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U.S. Department of Health and Human Services

Vaccines, Blood & Biologics

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Barcode Exemption Letter, May 24, 2012 - HPC Cord Blood

 

May 24, 2012
 
Brian M. Freed, Ph.D., DABHI
Executive Director
ClinImmune Labs-University of Colorado Cord Blood Bank
12635 E. Montview Blvd, Suite 300
Aurora, Colorado 80045
 
Dear Dr. Freed,
 
This is in response to your letter dated January 20, 2012, in which you request an exemption from the bar code labeling requirements for your HPC, Cord Blood product filed under the following Biologics License Application:
 
STN BL 125391, U.S. License 1855 - HPC, Cord Blood

The regulations at 21 CFR 201.25 and 610.67 require bar codes on the labels of most prescription drugs, biologics, and OTC drug products that are dispensed pursuant to an order and are commonly used in hospitals. Under 21 CFR 201.25(d)(1), in response to a written request from a manufacturer, repacker, relabeler, or private label distributor, FDA may exempt a drug product from the barcode label requirements. A manufacturer, repacker, relabeler or private label distributor who requests an exemption under § 201.25(d)(1) must document why:

  • Compliance with the bar code requirement would adversely affect the safety, effectiveness, purity or potency of the drug or would not be technologically feasible, and the concerns underlying the request could not reasonably be addressed by measures such as package redesign or use of overwraps, or 
  • an alternative regulatory program or method of product use renders the barcode unnecessary for patient safety. 

As noted in the preamble to the final rule, we will not consider written requests that are based on other reasons such as financial reasons, a claimed low rate of medication errors, or a claim that the product is somehow unique such that medication errors do not occur or rarely occur (see 69 FR 9120, 9131 (February 26, 2004)). Additionally, we will not consider written requests that are based on small vials or containers, but firms may alternatively modify the drug’s immediate container to accommodate a label bearing a bar code (response to comment 27, 69 FR 9120 at 9131).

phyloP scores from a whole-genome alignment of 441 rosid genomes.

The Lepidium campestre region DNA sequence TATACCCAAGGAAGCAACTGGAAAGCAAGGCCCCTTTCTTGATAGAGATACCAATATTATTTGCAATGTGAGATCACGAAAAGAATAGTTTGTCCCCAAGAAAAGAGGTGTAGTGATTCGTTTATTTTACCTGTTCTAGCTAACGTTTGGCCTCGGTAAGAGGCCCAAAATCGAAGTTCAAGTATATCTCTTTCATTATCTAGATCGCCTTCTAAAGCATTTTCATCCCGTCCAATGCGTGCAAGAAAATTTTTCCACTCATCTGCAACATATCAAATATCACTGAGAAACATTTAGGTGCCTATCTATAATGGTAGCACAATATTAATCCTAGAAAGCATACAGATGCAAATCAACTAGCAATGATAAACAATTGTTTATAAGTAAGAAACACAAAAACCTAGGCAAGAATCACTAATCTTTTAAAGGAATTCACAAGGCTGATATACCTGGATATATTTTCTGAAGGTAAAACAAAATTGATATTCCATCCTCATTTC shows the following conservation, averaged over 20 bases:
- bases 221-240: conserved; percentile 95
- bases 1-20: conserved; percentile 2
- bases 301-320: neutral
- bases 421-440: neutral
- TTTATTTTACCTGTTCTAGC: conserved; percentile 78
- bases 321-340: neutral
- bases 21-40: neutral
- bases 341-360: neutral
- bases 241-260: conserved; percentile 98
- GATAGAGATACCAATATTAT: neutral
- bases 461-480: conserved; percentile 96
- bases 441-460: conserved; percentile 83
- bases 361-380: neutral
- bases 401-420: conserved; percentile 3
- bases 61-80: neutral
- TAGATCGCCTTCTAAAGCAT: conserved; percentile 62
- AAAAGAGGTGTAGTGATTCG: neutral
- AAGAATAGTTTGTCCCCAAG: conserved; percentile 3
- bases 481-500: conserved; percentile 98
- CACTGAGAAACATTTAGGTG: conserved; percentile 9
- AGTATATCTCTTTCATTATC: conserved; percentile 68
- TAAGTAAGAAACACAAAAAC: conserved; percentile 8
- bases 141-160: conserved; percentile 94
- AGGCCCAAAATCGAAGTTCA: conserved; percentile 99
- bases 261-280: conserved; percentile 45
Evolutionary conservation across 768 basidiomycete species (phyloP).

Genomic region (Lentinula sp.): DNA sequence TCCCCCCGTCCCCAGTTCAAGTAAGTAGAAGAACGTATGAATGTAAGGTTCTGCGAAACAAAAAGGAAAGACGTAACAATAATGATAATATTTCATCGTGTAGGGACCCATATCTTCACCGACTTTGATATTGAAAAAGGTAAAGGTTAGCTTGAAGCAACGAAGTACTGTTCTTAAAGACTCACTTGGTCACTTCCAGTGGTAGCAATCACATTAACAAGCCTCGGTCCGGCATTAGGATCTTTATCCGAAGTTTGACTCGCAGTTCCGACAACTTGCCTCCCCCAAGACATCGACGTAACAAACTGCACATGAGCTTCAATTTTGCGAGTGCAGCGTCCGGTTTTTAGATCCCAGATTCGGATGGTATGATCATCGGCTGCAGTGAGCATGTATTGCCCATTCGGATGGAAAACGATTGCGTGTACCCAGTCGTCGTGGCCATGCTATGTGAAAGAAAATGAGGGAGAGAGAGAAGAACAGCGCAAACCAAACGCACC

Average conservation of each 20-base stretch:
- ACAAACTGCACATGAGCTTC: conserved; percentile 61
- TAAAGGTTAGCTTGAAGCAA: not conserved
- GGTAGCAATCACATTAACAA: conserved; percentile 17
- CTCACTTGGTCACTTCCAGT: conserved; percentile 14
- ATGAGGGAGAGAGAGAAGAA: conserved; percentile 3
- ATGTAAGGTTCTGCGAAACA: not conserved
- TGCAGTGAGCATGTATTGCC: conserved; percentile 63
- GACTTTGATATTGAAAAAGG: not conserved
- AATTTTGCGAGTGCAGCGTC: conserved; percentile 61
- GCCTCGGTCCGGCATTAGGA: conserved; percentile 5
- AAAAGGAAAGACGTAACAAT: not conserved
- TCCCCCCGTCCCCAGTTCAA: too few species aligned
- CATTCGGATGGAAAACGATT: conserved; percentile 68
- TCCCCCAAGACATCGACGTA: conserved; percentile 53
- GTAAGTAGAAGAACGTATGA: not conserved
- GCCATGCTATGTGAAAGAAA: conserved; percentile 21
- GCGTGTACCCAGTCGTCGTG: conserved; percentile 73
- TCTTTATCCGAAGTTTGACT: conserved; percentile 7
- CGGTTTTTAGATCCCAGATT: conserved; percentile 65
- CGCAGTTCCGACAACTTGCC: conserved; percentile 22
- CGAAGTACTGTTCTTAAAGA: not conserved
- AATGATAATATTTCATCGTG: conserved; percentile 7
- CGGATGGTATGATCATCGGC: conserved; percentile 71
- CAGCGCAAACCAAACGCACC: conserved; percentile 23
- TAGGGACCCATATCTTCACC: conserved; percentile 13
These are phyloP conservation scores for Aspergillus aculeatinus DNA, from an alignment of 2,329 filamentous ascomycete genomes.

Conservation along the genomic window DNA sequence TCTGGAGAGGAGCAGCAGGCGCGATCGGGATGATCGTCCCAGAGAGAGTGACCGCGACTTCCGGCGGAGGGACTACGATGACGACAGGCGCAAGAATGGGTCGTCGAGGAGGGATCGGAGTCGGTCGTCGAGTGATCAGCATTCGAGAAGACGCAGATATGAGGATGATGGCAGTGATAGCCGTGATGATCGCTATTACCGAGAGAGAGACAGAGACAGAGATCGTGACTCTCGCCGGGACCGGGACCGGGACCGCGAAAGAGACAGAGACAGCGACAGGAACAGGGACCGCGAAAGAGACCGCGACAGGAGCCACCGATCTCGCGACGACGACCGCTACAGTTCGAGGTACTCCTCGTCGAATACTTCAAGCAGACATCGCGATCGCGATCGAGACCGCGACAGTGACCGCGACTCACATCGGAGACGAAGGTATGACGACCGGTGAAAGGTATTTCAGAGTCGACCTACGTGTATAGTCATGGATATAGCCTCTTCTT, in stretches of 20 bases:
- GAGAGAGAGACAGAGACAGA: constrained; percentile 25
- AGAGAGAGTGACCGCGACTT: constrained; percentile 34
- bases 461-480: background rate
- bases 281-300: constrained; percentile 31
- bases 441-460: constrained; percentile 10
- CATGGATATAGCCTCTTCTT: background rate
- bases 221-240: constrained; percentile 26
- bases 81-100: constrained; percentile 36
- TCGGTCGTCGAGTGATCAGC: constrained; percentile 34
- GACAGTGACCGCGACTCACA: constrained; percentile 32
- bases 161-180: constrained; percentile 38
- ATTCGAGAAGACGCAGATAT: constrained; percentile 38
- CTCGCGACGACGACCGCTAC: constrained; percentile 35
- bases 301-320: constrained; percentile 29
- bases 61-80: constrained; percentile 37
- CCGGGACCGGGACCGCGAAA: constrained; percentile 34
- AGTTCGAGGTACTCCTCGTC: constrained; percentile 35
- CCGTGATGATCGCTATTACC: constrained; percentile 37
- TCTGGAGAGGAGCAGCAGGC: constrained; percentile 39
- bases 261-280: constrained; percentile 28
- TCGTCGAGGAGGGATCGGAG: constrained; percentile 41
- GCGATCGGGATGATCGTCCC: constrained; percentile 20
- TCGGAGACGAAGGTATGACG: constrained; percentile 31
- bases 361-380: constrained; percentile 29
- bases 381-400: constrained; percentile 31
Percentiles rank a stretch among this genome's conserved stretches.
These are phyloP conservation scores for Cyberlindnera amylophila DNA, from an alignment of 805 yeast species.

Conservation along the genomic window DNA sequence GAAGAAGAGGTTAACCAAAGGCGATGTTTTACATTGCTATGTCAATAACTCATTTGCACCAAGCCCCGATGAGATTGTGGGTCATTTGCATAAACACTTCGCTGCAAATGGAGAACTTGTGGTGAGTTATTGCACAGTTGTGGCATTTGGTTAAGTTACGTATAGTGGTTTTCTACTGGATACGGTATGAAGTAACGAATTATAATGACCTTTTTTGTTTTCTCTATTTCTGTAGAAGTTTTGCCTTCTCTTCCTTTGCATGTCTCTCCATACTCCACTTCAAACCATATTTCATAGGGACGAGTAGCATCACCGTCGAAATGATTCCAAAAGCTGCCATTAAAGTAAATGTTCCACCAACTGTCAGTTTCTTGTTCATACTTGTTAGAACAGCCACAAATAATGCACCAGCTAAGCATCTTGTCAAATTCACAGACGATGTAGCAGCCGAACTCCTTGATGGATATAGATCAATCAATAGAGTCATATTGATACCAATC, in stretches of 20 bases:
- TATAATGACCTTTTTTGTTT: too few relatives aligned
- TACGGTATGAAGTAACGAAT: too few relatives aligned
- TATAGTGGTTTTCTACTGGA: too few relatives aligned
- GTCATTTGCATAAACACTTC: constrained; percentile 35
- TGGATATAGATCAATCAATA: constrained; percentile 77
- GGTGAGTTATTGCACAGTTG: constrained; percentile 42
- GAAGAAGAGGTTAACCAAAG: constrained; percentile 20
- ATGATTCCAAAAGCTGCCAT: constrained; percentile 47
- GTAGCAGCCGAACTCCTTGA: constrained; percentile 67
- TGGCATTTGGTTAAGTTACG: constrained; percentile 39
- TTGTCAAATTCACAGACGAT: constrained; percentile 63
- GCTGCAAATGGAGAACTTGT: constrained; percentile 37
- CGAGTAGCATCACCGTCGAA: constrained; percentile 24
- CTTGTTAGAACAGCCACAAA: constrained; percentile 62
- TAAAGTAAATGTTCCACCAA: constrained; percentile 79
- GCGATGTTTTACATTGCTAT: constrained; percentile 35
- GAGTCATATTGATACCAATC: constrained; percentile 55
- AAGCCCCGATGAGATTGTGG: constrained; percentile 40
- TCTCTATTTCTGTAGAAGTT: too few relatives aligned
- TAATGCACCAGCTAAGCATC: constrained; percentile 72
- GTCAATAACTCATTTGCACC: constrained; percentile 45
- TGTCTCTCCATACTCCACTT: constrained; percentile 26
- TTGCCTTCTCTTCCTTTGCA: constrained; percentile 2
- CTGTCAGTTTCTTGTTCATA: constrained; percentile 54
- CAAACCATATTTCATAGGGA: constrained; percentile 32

Your exemption request is based on an alternative regulatory program or method of product use that renders the bar code unnecessary for patient safety.  Specifically, your request is for the use of an alternative regulatory program for cord blood labeling, known as ISBT 128. ISBT 128 is a recognized, global standard for the identification, labeling, and information transfer of human blood, cell, tissue, and organ products across international borders and disparate health care systems.  Further, ISBT 128 is a machine-readable standard designed to ensure the highest levels of accuracy, safety, and efficiency for the benefit of donors, patients, health care professionals, and facilities worldwide. You state that ISBT 128 specifies:
 
  • a donation numbering system that ensures globally unique identification;
  • the information to be transferred, using internationally agreed reference tables;
  • an international product reference database;
  • the data structures in which this information is placed;
  • a bar coding system for transfer of the information on the product label;
  • a standard layout for the product label;
  • a standard reference for use in electronic messaging.
 
Licensed HPC, Cord Blood manufactured by ClinImmune Labs-University of Colorado Cord Blood Bank would bear the ISBT-128 standard in machine-readable format on the drug’s label in lieu of the bar code specified under 21 CFR 201.25. 
 
We approve your exemption request for HPC, Cord Blood, because the ISBT 128 standard represents an alternative regulatory program or method of product use that renders the bar code unnecessary for patient safety.
 
If you have any questions concerning this letter, please feel free to contact Anita Richardson at (301) 827-6190.
 
Sincerely,
 
 /s/
 
Mary A. Malarkey
Director
Office of Compliance and Biologics Quality
Center for Biologics Research and Review